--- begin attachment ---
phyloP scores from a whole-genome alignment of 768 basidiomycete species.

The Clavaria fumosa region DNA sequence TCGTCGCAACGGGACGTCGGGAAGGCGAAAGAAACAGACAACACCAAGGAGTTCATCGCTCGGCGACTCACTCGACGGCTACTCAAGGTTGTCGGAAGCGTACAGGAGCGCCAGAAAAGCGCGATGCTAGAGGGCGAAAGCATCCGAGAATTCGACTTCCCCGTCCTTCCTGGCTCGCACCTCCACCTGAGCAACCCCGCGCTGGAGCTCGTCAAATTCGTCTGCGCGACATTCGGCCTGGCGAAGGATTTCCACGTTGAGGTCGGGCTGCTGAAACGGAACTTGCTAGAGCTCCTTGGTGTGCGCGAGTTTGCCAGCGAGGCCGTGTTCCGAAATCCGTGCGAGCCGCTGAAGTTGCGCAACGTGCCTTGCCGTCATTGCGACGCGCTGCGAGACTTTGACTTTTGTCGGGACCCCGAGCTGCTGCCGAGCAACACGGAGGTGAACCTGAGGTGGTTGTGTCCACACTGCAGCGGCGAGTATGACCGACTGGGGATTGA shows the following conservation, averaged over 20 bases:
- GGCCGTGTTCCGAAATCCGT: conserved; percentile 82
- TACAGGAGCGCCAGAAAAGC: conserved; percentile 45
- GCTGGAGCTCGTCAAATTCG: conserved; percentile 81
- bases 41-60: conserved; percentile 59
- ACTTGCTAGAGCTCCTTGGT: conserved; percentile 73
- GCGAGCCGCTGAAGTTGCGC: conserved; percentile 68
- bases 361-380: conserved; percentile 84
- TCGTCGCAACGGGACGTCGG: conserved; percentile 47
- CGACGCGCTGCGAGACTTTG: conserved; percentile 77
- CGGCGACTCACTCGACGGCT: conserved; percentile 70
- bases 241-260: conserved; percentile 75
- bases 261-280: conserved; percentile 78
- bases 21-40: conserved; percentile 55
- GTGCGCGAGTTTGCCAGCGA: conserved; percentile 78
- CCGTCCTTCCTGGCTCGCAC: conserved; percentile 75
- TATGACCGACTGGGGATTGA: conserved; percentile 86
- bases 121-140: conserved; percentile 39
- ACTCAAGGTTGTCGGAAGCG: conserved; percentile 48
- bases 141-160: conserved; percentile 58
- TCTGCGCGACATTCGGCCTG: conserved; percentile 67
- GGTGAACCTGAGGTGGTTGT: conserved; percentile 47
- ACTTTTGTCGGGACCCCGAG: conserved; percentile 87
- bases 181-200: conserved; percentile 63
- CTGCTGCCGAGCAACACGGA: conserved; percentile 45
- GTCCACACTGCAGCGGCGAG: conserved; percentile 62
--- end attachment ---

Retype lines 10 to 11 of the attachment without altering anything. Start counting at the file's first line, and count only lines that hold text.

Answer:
- TCGTCGCAACGGGACGTCGG: conserved; percentile 47
- CGACGCGCTGCGAGACTTTG: conserved; percentile 77